LONG, JOHN ST. JOHN

(b. 1798, d. 1834)

Painter and Engraver

From A Dictionary of Irish Artists 1913

Was born at Newcastle, Co. Limerick, in 1798, the second son of John Long, a basket maker, whose real name is said to have been O'Driscoll, and his wife Anne St. John. Displaying a talent for drawing he was sent to the Dublin Society's School, and after two years' study returned to the country, where he maintained himself by giving drawing lessons and painting landscapes and portraits. In 1822 he went to London, where, through the interest of an Irish nobleman, he received some instruction in drawing from John Martin. He was also for a time an assistant, as an engraver, to William John Ottley. He did not, however, continue as an engraver, but took to painting, and in 1825 exhibited with the Society of British Artists in Suffolk Street, "Elijah comforted by an Angel," "The Temptation," and "Abraham entertaining an Angel." In the same year he had a large picture, 6 feet by 9 feet 3 inches, in the British Institution, entitled, "An allegorical Scene in Ireland, in which the degradation consequent upon Ignorance, Idleness, and Vice are contrasted with the advantages resulting from Education, Industry and Virtue." In the following year he exhibited "His Majesty's Entrance into Cowes Castle." These pictures received some praise in the newspapers, and the Society of Arts awarded him a silver medal in 1825 for a landscape.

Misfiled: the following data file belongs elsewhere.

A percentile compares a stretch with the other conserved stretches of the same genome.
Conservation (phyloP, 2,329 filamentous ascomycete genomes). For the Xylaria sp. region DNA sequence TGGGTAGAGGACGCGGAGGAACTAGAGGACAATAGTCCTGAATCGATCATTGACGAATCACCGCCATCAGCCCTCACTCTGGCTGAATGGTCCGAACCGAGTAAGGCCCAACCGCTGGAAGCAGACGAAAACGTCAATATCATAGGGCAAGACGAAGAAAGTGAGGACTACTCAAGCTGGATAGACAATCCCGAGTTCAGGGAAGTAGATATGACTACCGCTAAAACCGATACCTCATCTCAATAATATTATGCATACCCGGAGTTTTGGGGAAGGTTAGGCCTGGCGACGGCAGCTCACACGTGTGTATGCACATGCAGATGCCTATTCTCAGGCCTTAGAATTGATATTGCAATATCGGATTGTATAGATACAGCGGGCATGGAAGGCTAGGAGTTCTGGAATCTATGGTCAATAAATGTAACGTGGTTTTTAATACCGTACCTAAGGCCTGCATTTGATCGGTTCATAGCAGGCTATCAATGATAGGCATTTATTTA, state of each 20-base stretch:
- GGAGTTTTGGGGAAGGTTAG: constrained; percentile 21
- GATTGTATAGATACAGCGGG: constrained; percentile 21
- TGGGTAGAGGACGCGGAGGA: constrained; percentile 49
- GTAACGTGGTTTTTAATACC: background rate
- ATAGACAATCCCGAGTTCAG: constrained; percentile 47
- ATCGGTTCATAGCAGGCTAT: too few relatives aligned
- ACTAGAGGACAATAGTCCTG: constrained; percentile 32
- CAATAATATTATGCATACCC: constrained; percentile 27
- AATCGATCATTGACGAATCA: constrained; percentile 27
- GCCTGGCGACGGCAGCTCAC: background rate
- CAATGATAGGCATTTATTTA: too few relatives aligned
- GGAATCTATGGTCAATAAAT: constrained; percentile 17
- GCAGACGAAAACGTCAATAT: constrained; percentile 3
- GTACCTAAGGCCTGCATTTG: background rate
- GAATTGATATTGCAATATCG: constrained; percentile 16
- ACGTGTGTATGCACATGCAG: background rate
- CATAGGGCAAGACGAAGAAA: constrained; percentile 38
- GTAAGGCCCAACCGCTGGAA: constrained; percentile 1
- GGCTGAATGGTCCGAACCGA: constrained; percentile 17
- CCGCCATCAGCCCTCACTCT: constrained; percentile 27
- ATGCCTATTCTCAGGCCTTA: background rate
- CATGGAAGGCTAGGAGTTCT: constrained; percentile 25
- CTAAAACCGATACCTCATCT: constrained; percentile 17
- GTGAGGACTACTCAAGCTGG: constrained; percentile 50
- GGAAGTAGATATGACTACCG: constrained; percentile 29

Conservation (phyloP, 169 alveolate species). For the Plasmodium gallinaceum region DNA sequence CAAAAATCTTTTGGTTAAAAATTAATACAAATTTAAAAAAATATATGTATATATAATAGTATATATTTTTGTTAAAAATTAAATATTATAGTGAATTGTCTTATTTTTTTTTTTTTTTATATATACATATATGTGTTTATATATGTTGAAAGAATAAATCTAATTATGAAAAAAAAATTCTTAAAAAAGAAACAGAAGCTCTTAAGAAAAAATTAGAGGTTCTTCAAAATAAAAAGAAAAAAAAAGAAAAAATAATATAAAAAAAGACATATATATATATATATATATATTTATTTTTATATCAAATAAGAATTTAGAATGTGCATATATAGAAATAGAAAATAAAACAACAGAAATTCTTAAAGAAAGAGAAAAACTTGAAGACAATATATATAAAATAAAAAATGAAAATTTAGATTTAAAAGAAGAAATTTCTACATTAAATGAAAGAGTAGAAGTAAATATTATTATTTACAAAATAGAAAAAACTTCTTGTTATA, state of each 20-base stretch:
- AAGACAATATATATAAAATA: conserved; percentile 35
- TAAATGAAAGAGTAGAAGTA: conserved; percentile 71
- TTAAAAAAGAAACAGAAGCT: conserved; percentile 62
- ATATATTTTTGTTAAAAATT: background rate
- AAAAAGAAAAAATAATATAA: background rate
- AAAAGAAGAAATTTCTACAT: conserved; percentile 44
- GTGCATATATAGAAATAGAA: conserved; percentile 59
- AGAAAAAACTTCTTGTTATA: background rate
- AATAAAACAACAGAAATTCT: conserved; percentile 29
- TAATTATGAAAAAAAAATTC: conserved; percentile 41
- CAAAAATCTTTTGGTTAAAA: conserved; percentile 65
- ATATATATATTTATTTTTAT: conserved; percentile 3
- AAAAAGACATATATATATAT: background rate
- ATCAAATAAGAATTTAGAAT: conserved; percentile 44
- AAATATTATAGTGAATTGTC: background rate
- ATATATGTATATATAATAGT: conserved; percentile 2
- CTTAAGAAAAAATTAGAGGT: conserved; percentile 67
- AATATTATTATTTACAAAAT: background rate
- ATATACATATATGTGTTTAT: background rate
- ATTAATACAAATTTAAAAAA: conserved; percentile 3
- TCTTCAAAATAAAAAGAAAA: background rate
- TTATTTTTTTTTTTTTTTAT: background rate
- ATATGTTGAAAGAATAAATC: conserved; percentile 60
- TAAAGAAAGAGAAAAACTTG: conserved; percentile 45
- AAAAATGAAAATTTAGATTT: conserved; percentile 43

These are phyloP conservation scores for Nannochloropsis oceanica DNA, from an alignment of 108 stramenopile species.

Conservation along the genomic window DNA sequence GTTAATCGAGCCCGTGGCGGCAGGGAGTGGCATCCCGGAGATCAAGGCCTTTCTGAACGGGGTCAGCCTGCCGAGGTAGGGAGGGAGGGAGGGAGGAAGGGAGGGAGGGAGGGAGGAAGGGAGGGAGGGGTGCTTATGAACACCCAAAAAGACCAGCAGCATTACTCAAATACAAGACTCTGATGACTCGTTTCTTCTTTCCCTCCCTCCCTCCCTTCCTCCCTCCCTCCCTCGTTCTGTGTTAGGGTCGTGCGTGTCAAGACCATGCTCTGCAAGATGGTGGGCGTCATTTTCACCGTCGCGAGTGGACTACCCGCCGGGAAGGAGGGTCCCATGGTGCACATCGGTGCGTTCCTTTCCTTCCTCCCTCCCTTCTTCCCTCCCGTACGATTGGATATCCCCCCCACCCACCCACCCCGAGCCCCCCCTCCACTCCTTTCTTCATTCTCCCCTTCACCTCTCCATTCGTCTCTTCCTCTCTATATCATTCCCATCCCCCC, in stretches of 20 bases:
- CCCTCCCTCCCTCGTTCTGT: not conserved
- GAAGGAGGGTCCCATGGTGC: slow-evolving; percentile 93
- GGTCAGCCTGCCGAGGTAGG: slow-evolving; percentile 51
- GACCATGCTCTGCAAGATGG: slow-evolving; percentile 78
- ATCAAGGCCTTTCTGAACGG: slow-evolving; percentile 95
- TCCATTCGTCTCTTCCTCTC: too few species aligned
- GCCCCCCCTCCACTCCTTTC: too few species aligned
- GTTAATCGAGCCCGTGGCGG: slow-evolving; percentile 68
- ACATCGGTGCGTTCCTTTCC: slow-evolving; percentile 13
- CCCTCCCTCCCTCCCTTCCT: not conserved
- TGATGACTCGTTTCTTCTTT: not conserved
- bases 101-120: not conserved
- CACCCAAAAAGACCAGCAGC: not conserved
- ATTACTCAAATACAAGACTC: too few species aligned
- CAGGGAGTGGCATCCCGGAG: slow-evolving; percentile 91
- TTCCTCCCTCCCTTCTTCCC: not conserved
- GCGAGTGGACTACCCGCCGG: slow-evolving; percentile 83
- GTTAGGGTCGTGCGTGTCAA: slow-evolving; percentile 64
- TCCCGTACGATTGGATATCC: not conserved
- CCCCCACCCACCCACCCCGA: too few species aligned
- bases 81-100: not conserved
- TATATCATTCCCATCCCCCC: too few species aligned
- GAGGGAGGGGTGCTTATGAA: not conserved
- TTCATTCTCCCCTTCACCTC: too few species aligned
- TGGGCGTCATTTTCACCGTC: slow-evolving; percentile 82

In 1827 he abandoned art and started as a chiropodist, and then as a specialist in consumption, rheumatism, etc., which he professed to cure by corrosive liniments and friction. He began this new avocation in Howland Street, but after a few months his practice so increased that he moved to 41 Harley Street where for a few years his quackery imposed upon the fashionable world. But one of his patients having died under his treatment he was arrested on a coroner's warrant, and was brought to trial on 23rd October, 1830, at the Old Bailey. He was found guilty of manslaughter, and was sentenced to a heavy fine. A second trial in February, 1831, in connection with the death of another patient, ended in an acquittal. He continued to reside in Harley Street, where the money he had made enabled him to live in affluent leisure. He died from the rupture of a blood vessel on 2nd July, 1834, and was buried in Kensal Green Cemetery, where a temple of Greek design decorated with Æsculapian emblems was erected over his remains, for which purpose he left £1,000 in his will. His executors sold the secret of his "remedial discovery" for a large sum.

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